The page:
17 January 2011

Running Black, book review

Running Black is the debut near future sci-fi novel written by US (Massachusetts to be a bit more specific) author Patrick Todoroff.

This 241 pages long novel is set in the not so distant future of 2059 and pretty much have the finger on the pulse on where we are IRL at the moment. Huge bio tech corporations dabbling with nano technology, robots and human cloning – something that really is just getting started, has in the novel been fully fledged out and is part of everyday reality. From the bits and pieces of information thrown around we also learn that there is a federation of arab nations, a New EU and that terrorists had blown up Paris with nukes a couple of years prior to the events in the book. The huge bio tech corporations field their own armies of security personnel and have gated communities where their staff and wealthy people live. Spain, Madrid more precisely, where most of the book takes places is s sprawling slum of decaying buildings where daily life is a dirty struggle.

The main characters of the book are mercenaries specialized on breaking and entering into these corporations and extract valuable information on research and technology. This particular outfit from “Eshu International” are seasoned burglars and hackers, made up of 3 humans – one of them modified with a cerebral network making hacking into security systems a cakewalk and 3 combat clones, last of their kind – left over from a war in Africa where these particular clones were fielded en masse until the UN through resolutions forbade the use and deployment of clones during warfare.

The book starts off with a botched heist into one research lab, wasting no time on describing the textures of a metal door in a Tolkien’esque fashion. The writing is what I would call “straight to the point” but without being as stripped of clever plot points or dialogue as “The Road”.  The heist being performed by a group of mercenary corporate thieves goes to hell and they all end up dead but not before the last member manages to transmit the information they had extracted. We soon learn that the information stolen and transmitted will be used to stage a second and much more crucial heist on a British corporation which has been reported having made a breakthrough in nano technology.

The Eshu International outfit is kept in the dark about the semi-successful previous operation, being the best of the best are simply to be used against this high security target to extract the final piece of the puzzle for a Japanese corporation in exchange for the highest payroll to date. They sneak into this compound and get hold of the nano technology – though the container is not really what they’ve come to expect. All hell breaks loose and they barely make it out alive with the device they were sent to retrieve. They are then faced with the dilemma, deliver the device straight away or head for safety, lay low and treat their wounded with a plan to deliver ASAP. They choose the second option which takes them to the slums of Madrid.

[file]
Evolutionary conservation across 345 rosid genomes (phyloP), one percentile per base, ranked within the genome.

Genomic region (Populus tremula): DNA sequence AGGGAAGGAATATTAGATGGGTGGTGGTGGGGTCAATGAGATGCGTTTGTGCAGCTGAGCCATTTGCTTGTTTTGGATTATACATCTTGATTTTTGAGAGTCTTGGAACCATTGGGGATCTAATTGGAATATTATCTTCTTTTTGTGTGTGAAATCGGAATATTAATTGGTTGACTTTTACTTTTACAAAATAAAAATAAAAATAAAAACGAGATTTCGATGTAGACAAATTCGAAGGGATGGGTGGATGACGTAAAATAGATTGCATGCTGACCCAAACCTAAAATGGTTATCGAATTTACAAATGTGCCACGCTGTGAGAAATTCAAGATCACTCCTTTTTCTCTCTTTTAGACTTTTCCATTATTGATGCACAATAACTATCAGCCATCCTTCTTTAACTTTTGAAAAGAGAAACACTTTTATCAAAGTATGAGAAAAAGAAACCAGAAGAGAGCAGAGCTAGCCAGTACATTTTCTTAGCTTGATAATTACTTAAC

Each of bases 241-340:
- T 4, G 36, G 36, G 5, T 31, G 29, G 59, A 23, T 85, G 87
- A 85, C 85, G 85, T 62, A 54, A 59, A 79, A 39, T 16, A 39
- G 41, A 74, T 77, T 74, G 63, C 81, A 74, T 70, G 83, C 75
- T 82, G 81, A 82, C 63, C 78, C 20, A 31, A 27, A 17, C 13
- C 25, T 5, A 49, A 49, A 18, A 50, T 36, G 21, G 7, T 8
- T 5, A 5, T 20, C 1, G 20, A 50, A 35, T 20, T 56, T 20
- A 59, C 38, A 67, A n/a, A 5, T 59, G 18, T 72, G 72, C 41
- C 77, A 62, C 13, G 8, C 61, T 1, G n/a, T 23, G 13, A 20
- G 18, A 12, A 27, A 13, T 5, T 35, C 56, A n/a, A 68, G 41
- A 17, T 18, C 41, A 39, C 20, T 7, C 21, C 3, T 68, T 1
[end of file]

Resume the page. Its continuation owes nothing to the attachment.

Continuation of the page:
I was pleasantly surprised that something that looked like a predictable story got more complicated and allowed for more alternate endings in my mind as I kept reading. The British, being pissed off start to chase Eshu International with both Spanish law enforcement and their own heavily armed Security detail, the paranoid and renegade employer grows impatient and unleashes people of his own to retrieve the stolen device.  The author gives you just enough information on characters and environments but the main focus is on story and pushing the action along, and this novel is almost a nonstop thrill ride from the first to the last page, with protagonists and villains that are interesting to follow and as I said the story gets more unpredictable up to the very end as you keep reading, with a rather nice payoff at the end which could mark this the first book of a series.

If this does become a series of novels then we have the main characters established and what they are capable of, I would then like to know more about the world where this story is set as there are some very interesting social and political implications hinted at during dialogue and observations.
For instance hints about the notorious WW2 Japanese Unit731 still being in operation, as part of one of the corporations. The name “Running Black” is from one of the cutting edge stealth suit models used by the mercenaries in the book.

All in all a great debut novel!


It can be bought as eBook on Amazon, Barnes & Noble, Apple, and other e-reader sites. And as paperback from such places as Amazon.  If you like science fiction like Minority Report or Blade Runner, this is right up your alley.

http://www.amazon.com/Running-Black-Patrick-Todoroff/dp/0578070715/ref=sr_1_1?ie=UTF8&qid=1295305176&sr=8-1

3 comments:

  1. Thanks Alex. Glad you enjoyed it.

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  2. Side note:

    You're the only person so far who's picked up on the Unit 731 reference.

    ReplyDelete
  3. Could be because I'm a huge WW2 nut, and also while tinkering with the Japanese expansion for SoTR, Unit731 floated around quite a bit.

    But it instantly stood out to me as I read the novel and I think that particular piece of information would make for a great storyline in any future book :-)

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